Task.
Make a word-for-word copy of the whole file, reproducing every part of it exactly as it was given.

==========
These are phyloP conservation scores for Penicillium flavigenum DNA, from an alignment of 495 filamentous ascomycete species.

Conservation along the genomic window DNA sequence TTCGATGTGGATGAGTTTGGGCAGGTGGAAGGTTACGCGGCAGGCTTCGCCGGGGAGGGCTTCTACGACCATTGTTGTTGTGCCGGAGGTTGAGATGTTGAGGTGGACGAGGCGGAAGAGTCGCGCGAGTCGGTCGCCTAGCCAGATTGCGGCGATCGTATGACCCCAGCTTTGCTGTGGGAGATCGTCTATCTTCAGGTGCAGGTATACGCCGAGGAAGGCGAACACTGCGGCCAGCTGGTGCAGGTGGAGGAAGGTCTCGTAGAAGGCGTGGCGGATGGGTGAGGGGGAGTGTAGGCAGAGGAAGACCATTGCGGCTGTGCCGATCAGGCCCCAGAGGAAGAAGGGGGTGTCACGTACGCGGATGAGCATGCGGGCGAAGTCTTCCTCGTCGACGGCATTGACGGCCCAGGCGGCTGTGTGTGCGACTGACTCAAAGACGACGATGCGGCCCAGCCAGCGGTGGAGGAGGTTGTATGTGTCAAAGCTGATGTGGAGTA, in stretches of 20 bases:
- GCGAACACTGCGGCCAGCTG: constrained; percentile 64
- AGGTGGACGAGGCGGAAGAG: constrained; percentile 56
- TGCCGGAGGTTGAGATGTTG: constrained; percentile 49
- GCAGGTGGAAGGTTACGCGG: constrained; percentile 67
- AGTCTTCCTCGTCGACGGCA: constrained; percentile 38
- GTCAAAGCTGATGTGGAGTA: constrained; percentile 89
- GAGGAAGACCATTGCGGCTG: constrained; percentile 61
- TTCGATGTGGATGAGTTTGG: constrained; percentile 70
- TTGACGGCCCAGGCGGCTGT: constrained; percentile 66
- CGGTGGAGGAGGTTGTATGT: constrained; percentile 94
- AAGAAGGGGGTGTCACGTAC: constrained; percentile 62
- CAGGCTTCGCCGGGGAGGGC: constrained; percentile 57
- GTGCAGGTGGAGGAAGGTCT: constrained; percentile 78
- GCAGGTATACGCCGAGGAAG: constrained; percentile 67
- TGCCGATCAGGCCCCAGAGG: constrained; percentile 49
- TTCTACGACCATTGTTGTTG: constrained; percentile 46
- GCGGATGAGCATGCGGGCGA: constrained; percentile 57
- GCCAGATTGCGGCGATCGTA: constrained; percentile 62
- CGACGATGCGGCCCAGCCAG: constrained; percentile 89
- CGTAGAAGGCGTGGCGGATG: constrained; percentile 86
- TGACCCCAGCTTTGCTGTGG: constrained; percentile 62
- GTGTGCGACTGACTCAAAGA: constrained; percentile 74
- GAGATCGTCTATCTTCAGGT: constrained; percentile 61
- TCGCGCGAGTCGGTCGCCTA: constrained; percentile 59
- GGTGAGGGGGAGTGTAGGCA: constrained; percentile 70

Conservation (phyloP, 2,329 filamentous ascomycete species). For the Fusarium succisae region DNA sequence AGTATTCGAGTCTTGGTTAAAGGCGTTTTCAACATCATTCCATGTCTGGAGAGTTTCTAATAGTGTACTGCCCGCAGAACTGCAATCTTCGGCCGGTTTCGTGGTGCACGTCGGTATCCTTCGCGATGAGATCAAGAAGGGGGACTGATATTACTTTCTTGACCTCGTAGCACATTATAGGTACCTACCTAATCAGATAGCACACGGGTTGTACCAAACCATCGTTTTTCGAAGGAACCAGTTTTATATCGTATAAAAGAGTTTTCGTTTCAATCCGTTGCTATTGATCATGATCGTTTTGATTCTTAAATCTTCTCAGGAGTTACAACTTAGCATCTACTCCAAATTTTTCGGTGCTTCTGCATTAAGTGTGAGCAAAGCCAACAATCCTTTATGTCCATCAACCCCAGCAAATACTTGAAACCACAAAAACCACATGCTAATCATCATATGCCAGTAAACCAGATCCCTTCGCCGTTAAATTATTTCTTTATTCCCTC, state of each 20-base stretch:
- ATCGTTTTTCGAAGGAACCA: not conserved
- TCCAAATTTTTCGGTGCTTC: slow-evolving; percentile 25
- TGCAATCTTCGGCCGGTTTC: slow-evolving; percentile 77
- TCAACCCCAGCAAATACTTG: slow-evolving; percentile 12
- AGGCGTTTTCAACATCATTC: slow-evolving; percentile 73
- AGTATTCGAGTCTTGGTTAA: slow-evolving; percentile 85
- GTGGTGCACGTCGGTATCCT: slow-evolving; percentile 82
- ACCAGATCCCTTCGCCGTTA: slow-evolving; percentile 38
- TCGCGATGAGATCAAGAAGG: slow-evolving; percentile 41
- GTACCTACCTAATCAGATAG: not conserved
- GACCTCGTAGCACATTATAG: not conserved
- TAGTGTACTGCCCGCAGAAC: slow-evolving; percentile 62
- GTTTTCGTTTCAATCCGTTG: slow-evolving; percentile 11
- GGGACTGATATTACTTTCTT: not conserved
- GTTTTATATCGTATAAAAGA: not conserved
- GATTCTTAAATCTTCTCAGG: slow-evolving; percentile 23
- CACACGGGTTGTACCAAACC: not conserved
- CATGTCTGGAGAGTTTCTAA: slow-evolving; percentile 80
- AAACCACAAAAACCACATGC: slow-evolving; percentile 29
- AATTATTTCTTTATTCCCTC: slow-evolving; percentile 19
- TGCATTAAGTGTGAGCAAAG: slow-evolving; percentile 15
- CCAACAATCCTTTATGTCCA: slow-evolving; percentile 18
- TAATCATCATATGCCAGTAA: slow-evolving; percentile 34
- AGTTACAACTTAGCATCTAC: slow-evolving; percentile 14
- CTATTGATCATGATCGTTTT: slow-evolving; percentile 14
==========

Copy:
These are phyloP conservation scores for Penicillium flavigenum DNA, from an alignment of 495 filamentous ascomycete species.

Conservation along the genomic window DNA sequence TTCGATGTGGATGAGTTTGGGCAGGTGGAAGGTTACGCGGCAGGCTTCGCCGGGGAGGGCTTCTACGACCATTGTTGTTGTGCCGGAGGTTGAGATGTTGAGGTGGACGAGGCGGAAGAGTCGCGCGAGTCGGTCGCCTAGCCAGATTGCGGCGATCGTATGACCCCAGCTTTGCTGTGGGAGATCGTCTATCTTCAGGTGCAGGTATACGCCGAGGAAGGCGAACACTGCGGCCAGCTGGTGCAGGTGGAGGAAGGTCTCGTAGAAGGCGTGGCGGATGGGTGAGGGGGAGTGTAGGCAGAGGAAGACCATTGCGGCTGTGCCGATCAGGCCCCAGAGGAAGAAGGGGGTGTCACGTACGCGGATGAGCATGCGGGCGAAGTCTTCCTCGTCGACGGCATTGACGGCCCAGGCGGCTGTGTGTGCGACTGACTCAAAGACGACGATGCGGCCCAGCCAGCGGTGGAGGAGGTTGTATGTGTCAAAGCTGATGTGGAGTA, in stretches of 20 bases:
- GCGAACACTGCGGCCAGCTG: constrained; percentile 64
- AGGTGGACGAGGCGGAAGAG: constrained; percentile 56
- TGCCGGAGGTTGAGATGTTG: constrained; percentile 49
- GCAGGTGGAAGGTTACGCGG: constrained; percentile 67
- AGTCTTCCTCGTCGACGGCA: constrained; percentile 38
- GTCAAAGCTGATGTGGAGTA: constrained; percentile 89
- GAGGAAGACCATTGCGGCTG: constrained; percentile 61
- TTCGATGTGGATGAGTTTGG: constrained; percentile 70
- TTGACGGCCCAGGCGGCTGT: constrained; percentile 66
- CGGTGGAGGAGGTTGTATGT: constrained; percentile 94
- AAGAAGGGGGTGTCACGTAC: constrained; percentile 62
- CAGGCTTCGCCGGGGAGGGC: constrained; percentile 57
- GTGCAGGTGGAGGAAGGTCT: constrained; percentile 78
- GCAGGTATACGCCGAGGAAG: constrained; percentile 67
- TGCCGATCAGGCCCCAGAGG: constrained; percentile 49
- TTCTACGACCATTGTTGTTG: constrained; percentile 46
- GCGGATGAGCATGCGGGCGA: constrained; percentile 57
- GCCAGATTGCGGCGATCGTA: constrained; percentile 62
- CGACGATGCGGCCCAGCCAG: constrained; percentile 89
- CGTAGAAGGCGTGGCGGATG: constrained; percentile 86
- TGACCCCAGCTTTGCTGTGG: constrained; percentile 62
- GTGTGCGACTGACTCAAAGA: constrained; percentile 74
- GAGATCGTCTATCTTCAGGT: constrained; percentile 61
- TCGCGCGAGTCGGTCGCCTA: constrained; percentile 59
- GGTGAGGGGGAGTGTAGGCA: constrained; percentile 70

Conservation (phyloP, 2,329 filamentous ascomycete species). For the Fusarium succisae region DNA sequence AGTATTCGAGTCTTGGTTAAAGGCGTTTTCAACATCATTCCATGTCTGGAGAGTTTCTAATAGTGTACTGCCCGCAGAACTGCAATCTTCGGCCGGTTTCGTGGTGCACGTCGGTATCCTTCGCGATGAGATCAAGAAGGGGGACTGATATTACTTTCTTGACCTCGTAGCACATTATAGGTACCTACCTAATCAGATAGCACACGGGTTGTACCAAACCATCGTTTTTCGAAGGAACCAGTTTTATATCGTATAAAAGAGTTTTCGTTTCAATCCGTTGCTATTGATCATGATCGTTTTGATTCTTAAATCTTCTCAGGAGTTACAACTTAGCATCTACTCCAAATTTTTCGGTGCTTCTGCATTAAGTGTGAGCAAAGCCAACAATCCTTTATGTCCATCAACCCCAGCAAATACTTGAAACCACAAAAACCACATGCTAATCATCATATGCCAGTAAACCAGATCCCTTCGCCGTTAAATTATTTCTTTATTCCCTC, state of each 20-base stretch:
- ATCGTTTTTCGAAGGAACCA: not conserved
- TCCAAATTTTTCGGTGCTTC: slow-evolving; percentile 25
- TGCAATCTTCGGCCGGTTTC: slow-evolving; percentile 77
- TCAACCCCAGCAAATACTTG: slow-evolving; percentile 12
- AGGCGTTTTCAACATCATTC: slow-evolving; percentile 73
- AGTATTCGAGTCTTGGTTAA: slow-evolving; percentile 85
- GTGGTGCACGTCGGTATCCT: slow-evolving; percentile 82
- ACCAGATCCCTTCGCCGTTA: slow-evolving; percentile 38
- TCGCGATGAGATCAAGAAGG: slow-evolving; percentile 41
- GTACCTACCTAATCAGATAG: not conserved
- GACCTCGTAGCACATTATAG: not conserved
- TAGTGTACTGCCCGCAGAAC: slow-evolving; percentile 62
- GTTTTCGTTTCAATCCGTTG: slow-evolving; percentile 11
- GGGACTGATATTACTTTCTT: not conserved
- GTTTTATATCGTATAAAAGA: not conserved
- GATTCTTAAATCTTCTCAGG: slow-evolving; percentile 23
- CACACGGGTTGTACCAAACC: not conserved
- CATGTCTGGAGAGTTTCTAA: slow-evolving; percentile 80
- AAACCACAAAAACCACATGC: slow-evolving; percentile 29
- AATTATTTCTTTATTCCCTC: slow-evolving; percentile 19
- TGCATTAAGTGTGAGCAAAG: slow-evolving; percentile 15
- CCAACAATCCTTTATGTCCA: slow-evolving; percentile 18
- TAATCATCATATGCCAGTAA: slow-evolving; percentile 34
- AGTTACAACTTAGCATCTAC: slow-evolving; percentile 14
- CTATTGATCATGATCGTTTT: slow-evolving; percentile 14